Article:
Fitzgerald is only 31 years old, the youngest coach in Division I-A by a goodly margin, but when you read Maisel's piece, you get a sense that Fitzgerald is not only wise beyond his years, but that his youth may give him an advantage when it comes to connecting with this team and making sure he takes care of his players. He also knows what Walker was trying to teach his players and assistant coaches, and he is ready to continue with those lessons with his team:
"He just asked everybody to push themselves to be their best and strive for excellence," Fitzgerald said. "He would always say, 'I don't get it when people won't try to be that way. I don't understand that.' It's a very moral way to live your life. He was demanding and intolerant of us as coaches and of our players. He'd see things in you that you could never imagine that you could do. He would set a course and push you to be the best you could possibly be."Obviously, it would have been hard to argue a decision by Northwestern AD Mark Murphy to look outside the program for a veteran coach, but he understood that the best course for this program was to promote from within. And Fitzgerald, youth aside, was the absolutely perfect choice.
OU needs a quarterback...for real this time. Anyone who read my Big 12 South preview knows that I really wasn't a huge fan of Oklahoma sophomore QB Rhett Bomar. It's not that I didn't think the kid had a chance to be a real good player, it's that I didn't think he was a real good player yet.
That said, it seems that some have overestimated Bomar's value because of the promise he showed at times last year. Mark Schalabach writes that OU's title hopes are dead, though he did nail at least one part of this story:
By booting his quarterback, Stoops might have jeopardized another season. At least he didn't sacrifice his integrity, which is something Barry Switzer might have done.Bingo. It's going to be tough for Stoops to win here, because he's now forced to groom a new quarterback while also nurturing Oklahoma's national title hopes through an early-season test at Oregon before the October showdown with Texas.
I'll agree with those who say that OU's road to the BCS just got a bit bumpier. But I don't agree that the loss of Bomar is a death knell for the team's title hopes. The running game, offensive line, and defense are all championship-caliber.
Crime spree! The (alleged) exploits of San Jose State football player Ellid T. Jones III have been well-publicized, and Every Day Should Be Saturday has been forced to pretty much end the chase for the coveted Fulmer Cup, but it's absolutely worth mentioning here that Jones, expected to compete for a starting job on defense at SJSU, has found himself in more than a little bit of hot water:
Jones, 20, was charged Thursday with robbery, false imprisonment and other crimes for allegedly getting potential buyers to meet him and then zapping them with a Taser or threatening them with a gun in four June stickups in San Jose.Congratulations to San Jose State. I'm sure that Jones will end up being the Most Valuable Criminal of this year's Fulmer Cup chase, since he pretty-much singlehandedly won it for his institution.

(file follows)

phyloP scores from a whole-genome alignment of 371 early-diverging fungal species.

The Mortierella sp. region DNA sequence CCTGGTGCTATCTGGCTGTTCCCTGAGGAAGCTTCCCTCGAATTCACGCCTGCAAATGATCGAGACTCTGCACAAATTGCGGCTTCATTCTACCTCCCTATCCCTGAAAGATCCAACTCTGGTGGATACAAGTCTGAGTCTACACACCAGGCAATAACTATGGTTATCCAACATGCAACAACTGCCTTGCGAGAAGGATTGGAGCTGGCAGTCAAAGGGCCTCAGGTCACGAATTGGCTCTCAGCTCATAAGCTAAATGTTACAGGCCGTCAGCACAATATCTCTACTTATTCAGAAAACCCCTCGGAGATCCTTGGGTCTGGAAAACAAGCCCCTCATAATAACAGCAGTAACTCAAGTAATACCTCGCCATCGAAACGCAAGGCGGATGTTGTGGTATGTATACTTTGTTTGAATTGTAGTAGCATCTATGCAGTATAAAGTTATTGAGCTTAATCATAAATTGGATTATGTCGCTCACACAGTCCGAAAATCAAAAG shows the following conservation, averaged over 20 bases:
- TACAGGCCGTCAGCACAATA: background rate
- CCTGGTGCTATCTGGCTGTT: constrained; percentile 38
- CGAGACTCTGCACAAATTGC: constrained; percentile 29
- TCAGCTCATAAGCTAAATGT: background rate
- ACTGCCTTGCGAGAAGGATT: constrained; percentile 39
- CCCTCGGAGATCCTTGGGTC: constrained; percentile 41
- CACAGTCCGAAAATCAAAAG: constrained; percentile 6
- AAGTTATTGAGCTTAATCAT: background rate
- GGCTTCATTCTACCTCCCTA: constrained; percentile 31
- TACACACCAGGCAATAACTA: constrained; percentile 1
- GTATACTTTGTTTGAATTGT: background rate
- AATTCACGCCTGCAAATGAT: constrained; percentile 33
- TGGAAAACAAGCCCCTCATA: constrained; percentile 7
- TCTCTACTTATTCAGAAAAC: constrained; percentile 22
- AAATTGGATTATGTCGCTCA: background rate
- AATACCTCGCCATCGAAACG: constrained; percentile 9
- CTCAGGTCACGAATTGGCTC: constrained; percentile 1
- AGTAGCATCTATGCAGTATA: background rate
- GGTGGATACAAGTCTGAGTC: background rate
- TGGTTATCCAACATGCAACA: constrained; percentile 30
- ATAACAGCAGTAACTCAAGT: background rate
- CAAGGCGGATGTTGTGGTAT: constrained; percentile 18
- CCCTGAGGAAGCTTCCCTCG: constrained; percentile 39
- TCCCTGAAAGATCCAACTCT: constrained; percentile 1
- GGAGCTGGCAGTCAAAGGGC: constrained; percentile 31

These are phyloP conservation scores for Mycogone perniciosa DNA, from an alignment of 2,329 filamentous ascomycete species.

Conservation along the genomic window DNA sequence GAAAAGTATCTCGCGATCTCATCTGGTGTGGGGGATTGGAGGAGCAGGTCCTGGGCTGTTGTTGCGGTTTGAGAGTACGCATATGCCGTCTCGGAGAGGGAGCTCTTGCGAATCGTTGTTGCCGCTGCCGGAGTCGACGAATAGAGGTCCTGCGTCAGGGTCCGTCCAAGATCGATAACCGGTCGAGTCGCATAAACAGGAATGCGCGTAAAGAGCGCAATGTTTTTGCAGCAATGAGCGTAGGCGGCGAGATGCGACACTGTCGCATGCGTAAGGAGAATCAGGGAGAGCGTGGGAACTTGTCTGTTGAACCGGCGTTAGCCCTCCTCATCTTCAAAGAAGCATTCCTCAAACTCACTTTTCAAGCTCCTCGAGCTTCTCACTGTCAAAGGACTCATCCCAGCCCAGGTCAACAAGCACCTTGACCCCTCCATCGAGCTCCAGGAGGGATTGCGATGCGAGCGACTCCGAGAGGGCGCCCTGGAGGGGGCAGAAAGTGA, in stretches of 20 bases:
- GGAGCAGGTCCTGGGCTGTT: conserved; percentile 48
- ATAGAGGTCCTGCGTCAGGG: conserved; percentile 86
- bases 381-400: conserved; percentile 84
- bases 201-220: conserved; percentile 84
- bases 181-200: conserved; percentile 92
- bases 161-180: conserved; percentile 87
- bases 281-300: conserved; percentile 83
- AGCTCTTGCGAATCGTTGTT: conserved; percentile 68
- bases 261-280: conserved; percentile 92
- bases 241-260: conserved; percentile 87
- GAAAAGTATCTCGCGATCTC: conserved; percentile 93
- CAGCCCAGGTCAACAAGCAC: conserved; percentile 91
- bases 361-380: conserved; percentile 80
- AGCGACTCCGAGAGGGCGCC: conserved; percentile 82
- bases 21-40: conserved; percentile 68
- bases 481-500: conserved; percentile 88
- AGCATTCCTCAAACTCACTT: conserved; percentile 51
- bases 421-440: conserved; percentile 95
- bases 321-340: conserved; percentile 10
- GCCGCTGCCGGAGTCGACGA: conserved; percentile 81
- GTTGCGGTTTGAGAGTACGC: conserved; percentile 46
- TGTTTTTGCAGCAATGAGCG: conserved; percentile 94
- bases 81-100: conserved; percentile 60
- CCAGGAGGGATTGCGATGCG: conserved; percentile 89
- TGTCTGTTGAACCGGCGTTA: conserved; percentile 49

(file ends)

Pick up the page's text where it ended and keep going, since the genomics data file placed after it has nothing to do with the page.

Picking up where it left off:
The beginning of the end for open enrollment? If it is, good riddance. The Minnesota State High School League finally came to its senses, and they've employed a 40-member panel to look into open enrollment in high schools across the state. The media pressure and fan/parent backlash has evidently led them to this move, though as the Star Tribune notes, a move by the Wisconsin Interscholastic Athletic Association may have been the actual impetus for the MSHSL's decision to look further into the issue.
The WIAA instituted a new transfer rule that go into effect in 2007-2008. Under the new rule, any athlete who has completed his/her sophomore year cannot transfer from one high school to another without sitting out one calendar year of athletic competition, unless the student's family moves from one district to the other.
I'm all for parents finding a good academic fit for their kids. But open enrollment, as it stands in Minnesota, is an open invitation for parents and their kids to abuse the system. They can transfer away from a coach they don't get along with. They can transfer away from a program that employs system that they feel don't fit the child's talents. They can transfer away from a smaller program that may struggle to gain notoriety, in favor of a large school or a big-time program where they feel the kid will be noticed more. Some 10,000 kids grades 9-12 are believed to have transferred in Minnesota in each of the past three years.
People whine about programs recruiting these kids, which is absolutely against the current rules. While I have always believed this is going on, I don't think that the big-time programs in the state have to recruit kids. The program's success does the recruiting for them. If you curtail open enrollment, you turn recruiting into more of a non-issue as a result. And outside of making a move to slow down open enrollment, the MSHSL really doesn't have a prayer of stopping recruiting, because unless a coach or parent is really stupid, it's impossible to catch recruiters.
Will there still be parents who move to a different area so their kid can attend a different school and avoid transfer penalties? Sure. But how many families are so serious about their child's athletic career that they would incur the expense of moving to a different city/neighborhood for that reason?